• Origin:

      Hebrew
    • Meaning:

      "hewer; or, having a stump for a hand"
    • Description:

      Gideon is a no-longer neglected Old Testament name, but still makes an excellent choice for parents looking to move beyond such overused biblicals as Benjamin and Jacob. In the Old Testament, Gideon was a judge called on by God to rescue the Jews from the Midianites, and the name was popular among the Puritans.
  16. Gilbert
    • Origin:

      German
    • Meaning:

      "shining pledge"
    • Description:

      Considered ultra debonair in the silent-movie era, Gilbert then went through a nerdy phase, a la Gilbert Gottfried. Now though, like Albert and Alfred and Walter and Frank, it could be in for a style revival.
  17. Harriet
    • Origin:

      English variation of French Henriette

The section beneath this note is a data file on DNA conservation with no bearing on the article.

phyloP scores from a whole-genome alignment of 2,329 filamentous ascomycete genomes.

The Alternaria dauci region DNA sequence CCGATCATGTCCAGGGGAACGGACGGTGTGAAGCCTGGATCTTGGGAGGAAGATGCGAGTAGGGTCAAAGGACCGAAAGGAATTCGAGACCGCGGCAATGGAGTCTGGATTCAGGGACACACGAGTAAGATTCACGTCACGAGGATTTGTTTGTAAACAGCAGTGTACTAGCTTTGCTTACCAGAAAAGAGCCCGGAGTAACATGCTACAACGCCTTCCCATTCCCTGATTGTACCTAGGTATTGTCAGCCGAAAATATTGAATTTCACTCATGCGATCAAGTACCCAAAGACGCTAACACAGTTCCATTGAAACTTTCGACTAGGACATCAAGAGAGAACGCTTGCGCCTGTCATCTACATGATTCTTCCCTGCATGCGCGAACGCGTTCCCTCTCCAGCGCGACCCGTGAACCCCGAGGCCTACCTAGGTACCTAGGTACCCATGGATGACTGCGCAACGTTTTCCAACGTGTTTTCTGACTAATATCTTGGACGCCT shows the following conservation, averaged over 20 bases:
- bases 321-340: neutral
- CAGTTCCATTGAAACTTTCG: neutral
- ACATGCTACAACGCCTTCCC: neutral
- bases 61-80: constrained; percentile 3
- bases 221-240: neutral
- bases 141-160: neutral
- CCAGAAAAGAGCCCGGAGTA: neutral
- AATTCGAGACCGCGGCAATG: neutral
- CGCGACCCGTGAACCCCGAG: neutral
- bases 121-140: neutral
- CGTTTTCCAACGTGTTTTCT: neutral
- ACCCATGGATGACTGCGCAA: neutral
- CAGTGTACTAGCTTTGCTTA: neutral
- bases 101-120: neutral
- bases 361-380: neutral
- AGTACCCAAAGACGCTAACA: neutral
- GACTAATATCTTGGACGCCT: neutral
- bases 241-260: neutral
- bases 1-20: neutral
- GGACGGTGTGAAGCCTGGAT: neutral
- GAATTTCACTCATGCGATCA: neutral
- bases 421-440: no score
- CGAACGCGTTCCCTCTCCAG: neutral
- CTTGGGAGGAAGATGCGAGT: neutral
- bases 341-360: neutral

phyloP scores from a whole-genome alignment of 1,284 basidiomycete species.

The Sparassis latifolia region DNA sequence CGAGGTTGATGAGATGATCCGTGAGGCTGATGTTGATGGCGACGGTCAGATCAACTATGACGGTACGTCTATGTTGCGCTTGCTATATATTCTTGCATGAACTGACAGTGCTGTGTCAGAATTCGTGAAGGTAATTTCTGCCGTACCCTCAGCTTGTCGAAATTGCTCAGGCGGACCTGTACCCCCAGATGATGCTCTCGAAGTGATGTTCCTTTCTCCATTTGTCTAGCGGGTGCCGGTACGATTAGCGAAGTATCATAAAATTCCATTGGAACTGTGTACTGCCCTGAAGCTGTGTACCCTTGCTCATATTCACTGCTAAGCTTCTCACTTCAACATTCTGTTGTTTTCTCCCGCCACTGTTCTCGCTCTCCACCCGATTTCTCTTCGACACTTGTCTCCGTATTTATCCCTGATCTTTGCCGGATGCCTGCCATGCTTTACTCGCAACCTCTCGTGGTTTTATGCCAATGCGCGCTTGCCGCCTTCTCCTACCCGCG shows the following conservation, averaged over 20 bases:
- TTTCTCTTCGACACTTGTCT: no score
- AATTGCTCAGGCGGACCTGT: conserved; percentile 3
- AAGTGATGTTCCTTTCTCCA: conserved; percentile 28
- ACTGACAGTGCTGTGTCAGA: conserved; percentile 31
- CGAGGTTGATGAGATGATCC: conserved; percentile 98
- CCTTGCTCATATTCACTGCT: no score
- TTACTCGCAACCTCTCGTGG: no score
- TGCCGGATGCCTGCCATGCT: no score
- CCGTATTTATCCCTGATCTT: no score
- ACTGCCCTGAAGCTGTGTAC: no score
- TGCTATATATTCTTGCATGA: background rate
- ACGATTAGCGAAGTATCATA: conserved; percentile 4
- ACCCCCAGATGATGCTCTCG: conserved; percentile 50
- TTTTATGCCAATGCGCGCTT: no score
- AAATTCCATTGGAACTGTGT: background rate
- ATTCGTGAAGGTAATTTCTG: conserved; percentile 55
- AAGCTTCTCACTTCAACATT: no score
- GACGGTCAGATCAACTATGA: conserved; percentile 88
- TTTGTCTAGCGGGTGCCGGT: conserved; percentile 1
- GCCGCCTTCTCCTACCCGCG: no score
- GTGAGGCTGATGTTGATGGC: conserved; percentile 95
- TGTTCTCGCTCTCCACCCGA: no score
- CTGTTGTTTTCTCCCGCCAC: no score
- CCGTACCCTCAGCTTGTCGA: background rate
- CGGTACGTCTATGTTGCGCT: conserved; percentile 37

• Meaning:

      "estate ruler"
    • Description:

      Harriet has long been considered a stylish, upscale name in England, but it's still waiting to be revived in the US—though some parents seeking a solid, serious semi-classic are beginning to consider it.
  18. Helen
    • Origin:

      Greek
    • Meaning:

      "torch; shining light"
    • Description:

      Helen is a name that has connoted beauty since ancient times – Helen of Troy was the the mythological "face that launched a thousand ships," over whom the ten-year Trojan War was fought.
  19. Howard
    • Origin:

      German or English
    • Meaning:

      "high guardian or brave heart"
    • Description:

      Howard, once hugely popular -- in the Top 50 from the 1870s to early 1950s, hitting Number 24 in 1920 -- has been stuck in Dad-Grandad limbo for decades, but is showing some signs of stirring back to life. Along with such formerly-fusty names as George and Harold, Howard may soon feel baby-appropriate, perhaps with the short form Ward.
  20. Iola
    • Origin:

      Greek or Welsh
    • Meaning:

      "violet; beautiful lady"
    • Description:

      Isla is hot, Iona is cool – maybe it's time Iola got a second look? Last heard from on Carol Burnett's Mama's Family show, Iola feels like just the sort of uncommon, vowel-rich, vintage name that should be ripe for rediscovery.